The Safety of Tarragon

Image Credit: Tim Dorr / Flickr. This image has been modified.

Tarragon Toxicity?

Decades ago, concern was raised about some of the components of the herb tarragon. The European Union’s Health & Consumer Protection Scientific Committee on Food concluded that one of the constituents may act as a carcinogen and damage DNA, and so recommended its use be restricted. But they were talking about an isolated chemical from tarragon being used as a flavoring agent in items like alcoholic beverages, canned fish, and fats and oils. As recently as 2011, reviews concluded that consumption of the tarragon leaves themselves should present little or no risk, but that was based on studies done on rats.

A 2012 study made me feel better, suggesting that while the isolated tarragon chemical was toxic to human liver cells, full extracts of the leaves were not, so the whole food may contain compounds that counteract the toxic effects.

I was going to leave it at that and not even do a video about it, but a 2013 study on human white blood cells reopened the question, finding that whole leaf tarragon extracts may have DNA damaging properties after all. I show the results of the comet test in my 3-min video The Safety of Tarragon.  For those scratching their heads over the significance of that red smudge, see my explanation of the comet tail test in Cancer, Interrupted: Garlic & Flavonoids.

The researchers postulate that tarragon does indeed appear to be mutagenic, however the current data is “not comprehensive enough to draw definitive conclusions regarding its potential risk to human health with sustained use.” “Nevertheless,” they warn, “future use of tarragon… should be undertaken with an awareness of the… potential toxicity.”

So what have I taken away from all this? Well my family eats tarragon so rarely that it’s probably not going to change our intake at all, but if you’re a tarragon fanatic, I’d suggest moderating your intake and substituting another herb like a dash of fennel or anise seed, or chervil, all of which have a similar licorice-like tarragon taste. The only caveat I could find for chervil is that you probably shouldn’t pick it wild, as it bears a resemblance to an herb known all too well to Socrates (poison hemlock).

For those that missed my last two videos on the safety of common spices, see Update on Cinnamon for Blood Sugar Control and Don’t Eat Too Much Nutmeg.

This new tarragon finding reminds me a bit about the in vitro data raising questions about the safety of avocados (Are Avocados Bad for You?) that thankfully appeared to not translate out in a population study. I’ll keep an eye out for new data and post to the NutritionFacts.org Facebook page if I find anything. Meanwhile, there are a bunch of other reasons to avoid canned fish beyond just the potential tarragon extract toxicity:

-Michael Greger, M.D.

PS: If you haven’t yet, you can subscribe to my videos for free by clicking here and watch my full 2012 – 2015 presentations Uprooting the Leading Causes of Death, More than an Apple a Day, From Table to Able, and Food as Medicine.

Discuss

Michael Greger M.D., FACLM

Michael Greger, M.D. FACLM, is a physician, New York Times bestselling author, and internationally recognized professional speaker on a number of important public health issues. Dr. Greger has lectured at the Conference on World Affairs, the National Institutes of Health, and the International Bird Flu Summit, testified before Congress, appeared on The Dr. Oz Show and The Colbert Report, and was invited as an expert witness in defense of Oprah Winfrey at the infamous "meat defamation" trial.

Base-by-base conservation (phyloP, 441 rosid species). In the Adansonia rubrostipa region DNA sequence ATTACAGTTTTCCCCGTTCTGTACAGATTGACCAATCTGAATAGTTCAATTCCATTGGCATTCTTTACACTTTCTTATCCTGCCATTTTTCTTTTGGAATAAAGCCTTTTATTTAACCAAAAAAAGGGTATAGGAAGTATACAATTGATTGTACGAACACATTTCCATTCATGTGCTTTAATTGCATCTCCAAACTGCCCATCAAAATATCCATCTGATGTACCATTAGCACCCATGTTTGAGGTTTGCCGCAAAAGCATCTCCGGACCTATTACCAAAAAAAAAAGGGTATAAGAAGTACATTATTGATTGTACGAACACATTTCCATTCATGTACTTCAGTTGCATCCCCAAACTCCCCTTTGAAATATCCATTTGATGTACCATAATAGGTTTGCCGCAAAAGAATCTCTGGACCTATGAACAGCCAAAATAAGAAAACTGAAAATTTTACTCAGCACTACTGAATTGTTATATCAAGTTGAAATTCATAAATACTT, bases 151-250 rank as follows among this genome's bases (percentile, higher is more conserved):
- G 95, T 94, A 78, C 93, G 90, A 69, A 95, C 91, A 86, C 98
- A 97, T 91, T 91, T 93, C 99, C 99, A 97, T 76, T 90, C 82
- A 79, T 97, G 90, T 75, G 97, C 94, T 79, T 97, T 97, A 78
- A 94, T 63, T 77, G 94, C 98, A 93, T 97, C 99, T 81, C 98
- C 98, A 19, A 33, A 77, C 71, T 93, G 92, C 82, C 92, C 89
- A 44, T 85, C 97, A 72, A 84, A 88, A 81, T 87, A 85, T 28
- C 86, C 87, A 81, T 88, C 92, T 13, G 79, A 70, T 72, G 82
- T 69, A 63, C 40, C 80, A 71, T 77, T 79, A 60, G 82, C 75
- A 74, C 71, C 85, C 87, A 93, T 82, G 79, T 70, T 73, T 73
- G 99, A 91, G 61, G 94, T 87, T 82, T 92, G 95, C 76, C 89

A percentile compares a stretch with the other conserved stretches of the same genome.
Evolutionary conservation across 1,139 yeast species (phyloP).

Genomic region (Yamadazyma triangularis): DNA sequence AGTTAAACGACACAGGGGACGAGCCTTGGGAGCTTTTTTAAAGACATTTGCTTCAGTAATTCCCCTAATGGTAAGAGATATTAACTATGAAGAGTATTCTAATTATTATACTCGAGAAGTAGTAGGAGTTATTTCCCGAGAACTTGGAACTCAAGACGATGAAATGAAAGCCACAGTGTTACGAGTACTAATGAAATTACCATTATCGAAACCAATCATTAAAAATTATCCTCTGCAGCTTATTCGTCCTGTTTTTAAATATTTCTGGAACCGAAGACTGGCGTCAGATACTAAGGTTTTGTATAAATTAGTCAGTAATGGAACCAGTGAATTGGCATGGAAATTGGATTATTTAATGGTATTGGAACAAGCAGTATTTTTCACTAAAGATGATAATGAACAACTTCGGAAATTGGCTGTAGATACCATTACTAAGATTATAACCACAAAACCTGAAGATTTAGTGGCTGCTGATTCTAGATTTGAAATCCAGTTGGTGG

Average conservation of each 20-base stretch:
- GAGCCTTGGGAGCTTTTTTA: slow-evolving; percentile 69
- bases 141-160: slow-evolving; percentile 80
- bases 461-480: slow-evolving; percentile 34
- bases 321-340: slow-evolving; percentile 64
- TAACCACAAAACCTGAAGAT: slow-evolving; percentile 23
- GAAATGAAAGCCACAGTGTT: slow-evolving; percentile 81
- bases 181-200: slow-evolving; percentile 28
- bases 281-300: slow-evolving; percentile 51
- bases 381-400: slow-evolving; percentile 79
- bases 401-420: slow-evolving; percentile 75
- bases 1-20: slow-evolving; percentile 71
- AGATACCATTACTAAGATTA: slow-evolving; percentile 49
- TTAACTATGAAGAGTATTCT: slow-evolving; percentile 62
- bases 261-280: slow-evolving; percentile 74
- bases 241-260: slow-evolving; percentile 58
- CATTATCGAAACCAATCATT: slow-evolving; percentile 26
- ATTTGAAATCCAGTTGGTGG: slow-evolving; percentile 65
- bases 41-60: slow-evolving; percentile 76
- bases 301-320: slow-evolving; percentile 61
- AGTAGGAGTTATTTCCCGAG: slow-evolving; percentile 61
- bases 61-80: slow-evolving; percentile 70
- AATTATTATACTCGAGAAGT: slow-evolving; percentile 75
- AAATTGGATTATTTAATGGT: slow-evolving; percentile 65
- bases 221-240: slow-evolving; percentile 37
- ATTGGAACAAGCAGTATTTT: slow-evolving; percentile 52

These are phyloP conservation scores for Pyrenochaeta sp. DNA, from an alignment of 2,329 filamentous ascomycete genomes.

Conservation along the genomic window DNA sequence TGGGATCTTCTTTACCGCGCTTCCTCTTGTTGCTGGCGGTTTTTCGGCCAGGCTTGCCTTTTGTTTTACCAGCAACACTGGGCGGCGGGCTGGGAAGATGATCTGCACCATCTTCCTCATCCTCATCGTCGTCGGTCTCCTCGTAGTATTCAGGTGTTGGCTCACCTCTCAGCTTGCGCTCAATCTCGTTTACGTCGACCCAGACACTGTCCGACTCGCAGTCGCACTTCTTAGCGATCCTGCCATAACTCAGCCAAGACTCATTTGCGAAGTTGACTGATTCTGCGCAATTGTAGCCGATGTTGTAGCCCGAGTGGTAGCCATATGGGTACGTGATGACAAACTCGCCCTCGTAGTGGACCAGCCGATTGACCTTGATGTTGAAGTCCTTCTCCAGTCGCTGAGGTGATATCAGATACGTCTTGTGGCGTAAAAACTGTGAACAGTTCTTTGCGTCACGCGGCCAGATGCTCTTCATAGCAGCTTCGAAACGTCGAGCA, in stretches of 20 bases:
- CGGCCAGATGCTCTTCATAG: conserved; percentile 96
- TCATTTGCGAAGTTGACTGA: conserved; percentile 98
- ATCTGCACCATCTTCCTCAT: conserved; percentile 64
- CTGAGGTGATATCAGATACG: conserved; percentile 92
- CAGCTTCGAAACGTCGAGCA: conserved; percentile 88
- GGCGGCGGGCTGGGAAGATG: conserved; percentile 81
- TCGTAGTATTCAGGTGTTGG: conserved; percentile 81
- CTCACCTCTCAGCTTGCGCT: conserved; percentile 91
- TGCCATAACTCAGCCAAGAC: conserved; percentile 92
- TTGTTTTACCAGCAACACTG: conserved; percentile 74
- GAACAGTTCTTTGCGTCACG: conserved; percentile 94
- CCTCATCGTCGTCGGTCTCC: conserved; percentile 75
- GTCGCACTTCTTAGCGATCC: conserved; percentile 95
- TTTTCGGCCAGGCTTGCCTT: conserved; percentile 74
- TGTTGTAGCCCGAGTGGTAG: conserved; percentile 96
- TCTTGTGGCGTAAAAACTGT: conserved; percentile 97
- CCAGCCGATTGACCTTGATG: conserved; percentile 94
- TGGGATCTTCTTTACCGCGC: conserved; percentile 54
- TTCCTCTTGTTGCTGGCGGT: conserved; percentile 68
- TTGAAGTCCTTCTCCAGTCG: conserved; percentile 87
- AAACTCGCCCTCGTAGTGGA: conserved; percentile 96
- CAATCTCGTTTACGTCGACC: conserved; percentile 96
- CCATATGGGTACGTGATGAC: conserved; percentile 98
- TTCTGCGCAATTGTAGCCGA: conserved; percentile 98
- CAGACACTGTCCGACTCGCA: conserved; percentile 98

3 responses to “Tarragon Toxicity?

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  1. I was told by a family member that saw the Dr.Oz show today 12/3/13 that Tarragon can be used to treat ADHD- I didn’t get to see it so I don’t know how much to use. However I just happened to find your website and read that from what I understood from your site that tarragon can cause damage to DNA- can you tell me what the scoop is on the DR.OZ show. I have a 5 year old grand daughter that has ADHD and is on medicine but it isn’t strong enough, would like however to have her taking something that is all natural. Thanks




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    1. LISA: You may find the following two videos to be of help:

      http://nutritionfacts.org/video/treating-adhd-without-stimulants/

      http://nutritionfacts.org/video/artificial-food-colors-and-adhd/

      Personally, I haven’t had much luck with Dr. Oz. I know there is good information on that show at times, but the good stuff is so little and so mixed in with garbage (my personal opinion) and under-researched topics that I stopped watching long ago, even for entertainment value. It’s just so hard to watch knowing that people take the entertainment as medical advice.




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  2. In the 2nd to last paragraph above, Dr. Greger wrote, “…if you’re a tarragon fanatic, I’d suggest moderating your intake and substituting another herb like a dash of fennel or anise seed….” What Dr. Greger might not know is that fennel seeds and anise seeds contain substantial amounts of the same cancer-causing phytochemical that tarragon leaves contain, namely, estragole:
    http://en.wikipedia.org/wiki/Estragole

    Estragole is similar to safrole, which also has been shown to cause cancer and is plentiful in black pepper and cinnamon:
    http://en.wikipedia.org/wiki/Safrole

    Chavicol is similar to both estragole and safrole. Although chavicol has not been shown to cause cancer, chavicol is plentiful in betel nuts, which have definitely been shown to cause cancer in real populations of real people:
    http://en.wikipedia.org/wiki/Chavicol
    http://en.wikipedia.org/wiki/Betel
    http://en.wikipedia.org/wiki/Betel_nuts




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